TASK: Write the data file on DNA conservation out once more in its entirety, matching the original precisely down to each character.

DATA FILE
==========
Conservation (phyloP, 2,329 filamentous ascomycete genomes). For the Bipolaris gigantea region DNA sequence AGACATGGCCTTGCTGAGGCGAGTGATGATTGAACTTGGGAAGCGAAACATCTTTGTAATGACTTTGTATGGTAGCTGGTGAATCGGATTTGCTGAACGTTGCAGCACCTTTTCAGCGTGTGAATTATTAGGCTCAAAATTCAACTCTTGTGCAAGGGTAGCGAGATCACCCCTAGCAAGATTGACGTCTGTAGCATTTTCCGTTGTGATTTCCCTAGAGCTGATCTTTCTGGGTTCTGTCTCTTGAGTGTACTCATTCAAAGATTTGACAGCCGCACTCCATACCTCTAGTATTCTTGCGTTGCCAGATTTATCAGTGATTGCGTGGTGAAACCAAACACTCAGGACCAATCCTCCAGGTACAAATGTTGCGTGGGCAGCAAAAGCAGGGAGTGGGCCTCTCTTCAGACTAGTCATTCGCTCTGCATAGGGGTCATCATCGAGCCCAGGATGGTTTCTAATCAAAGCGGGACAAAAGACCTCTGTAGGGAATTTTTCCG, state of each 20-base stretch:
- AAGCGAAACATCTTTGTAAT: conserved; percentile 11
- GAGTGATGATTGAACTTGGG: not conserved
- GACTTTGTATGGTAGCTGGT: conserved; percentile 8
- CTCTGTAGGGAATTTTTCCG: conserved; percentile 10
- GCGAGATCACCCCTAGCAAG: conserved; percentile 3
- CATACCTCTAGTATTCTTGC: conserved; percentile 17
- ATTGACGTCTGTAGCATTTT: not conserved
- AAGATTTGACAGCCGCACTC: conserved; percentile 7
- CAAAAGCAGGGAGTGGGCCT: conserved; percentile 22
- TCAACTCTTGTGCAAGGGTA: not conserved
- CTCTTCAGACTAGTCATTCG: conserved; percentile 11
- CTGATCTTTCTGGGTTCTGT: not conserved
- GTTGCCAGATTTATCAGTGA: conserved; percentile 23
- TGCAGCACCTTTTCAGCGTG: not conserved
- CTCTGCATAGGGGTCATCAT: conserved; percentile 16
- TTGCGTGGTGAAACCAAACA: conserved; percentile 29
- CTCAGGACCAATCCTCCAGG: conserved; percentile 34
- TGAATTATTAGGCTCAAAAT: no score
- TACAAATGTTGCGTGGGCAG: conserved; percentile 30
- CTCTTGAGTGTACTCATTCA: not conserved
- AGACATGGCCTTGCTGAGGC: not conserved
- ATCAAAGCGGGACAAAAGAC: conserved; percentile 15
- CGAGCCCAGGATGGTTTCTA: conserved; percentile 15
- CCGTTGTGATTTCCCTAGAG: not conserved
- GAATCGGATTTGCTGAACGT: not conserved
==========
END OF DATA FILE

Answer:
Conservation (phyloP, 2,329 filamentous ascomycete genomes). For the Bipolaris gigantea region DNA sequence AGACATGGCCTTGCTGAGGCGAGTGATGATTGAACTTGGGAAGCGAAACATCTTTGTAATGACTTTGTATGGTAGCTGGTGAATCGGATTTGCTGAACGTTGCAGCACCTTTTCAGCGTGTGAATTATTAGGCTCAAAATTCAACTCTTGTGCAAGGGTAGCGAGATCACCCCTAGCAAGATTGACGTCTGTAGCATTTTCCGTTGTGATTTCCCTAGAGCTGATCTTTCTGGGTTCTGTCTCTTGAGTGTACTCATTCAAAGATTTGACAGCCGCACTCCATACCTCTAGTATTCTTGCGTTGCCAGATTTATCAGTGATTGCGTGGTGAAACCAAACACTCAGGACCAATCCTCCAGGTACAAATGTTGCGTGGGCAGCAAAAGCAGGGAGTGGGCCTCTCTTCAGACTAGTCATTCGCTCTGCATAGGGGTCATCATCGAGCCCAGGATGGTTTCTAATCAAAGCGGGACAAAAGACCTCTGTAGGGAATTTTTCCG, state of each 20-base stretch:
- AAGCGAAACATCTTTGTAAT: conserved; percentile 11
- GAGTGATGATTGAACTTGGG: not conserved
- GACTTTGTATGGTAGCTGGT: conserved; percentile 8
- CTCTGTAGGGAATTTTTCCG: conserved; percentile 10
- GCGAGATCACCCCTAGCAAG: conserved; percentile 3
- CATACCTCTAGTATTCTTGC: conserved; percentile 17
- ATTGACGTCTGTAGCATTTT: not conserved
- AAGATTTGACAGCCGCACTC: conserved; percentile 7
- CAAAAGCAGGGAGTGGGCCT: conserved; percentile 22
- TCAACTCTTGTGCAAGGGTA: not conserved
- CTCTTCAGACTAGTCATTCG: conserved; percentile 11
- CTGATCTTTCTGGGTTCTGT: not conserved
- GTTGCCAGATTTATCAGTGA: conserved; percentile 23
- TGCAGCACCTTTTCAGCGTG: not conserved
- CTCTGCATAGGGGTCATCAT: conserved; percentile 16
- TTGCGTGGTGAAACCAAACA: conserved; percentile 29
- CTCAGGACCAATCCTCCAGG: conserved; percentile 34
- TGAATTATTAGGCTCAAAAT: no score
- TACAAATGTTGCGTGGGCAG: conserved; percentile 30
- CTCTTGAGTGTACTCATTCA: not conserved
- AGACATGGCCTTGCTGAGGC: not conserved
- ATCAAAGCGGGACAAAAGAC: conserved; percentile 15
- CGAGCCCAGGATGGTTTCTA: conserved; percentile 15
- CCGTTGTGATTTCCCTAGAG: not conserved
- GAATCGGATTTGCTGAACGT: not conserved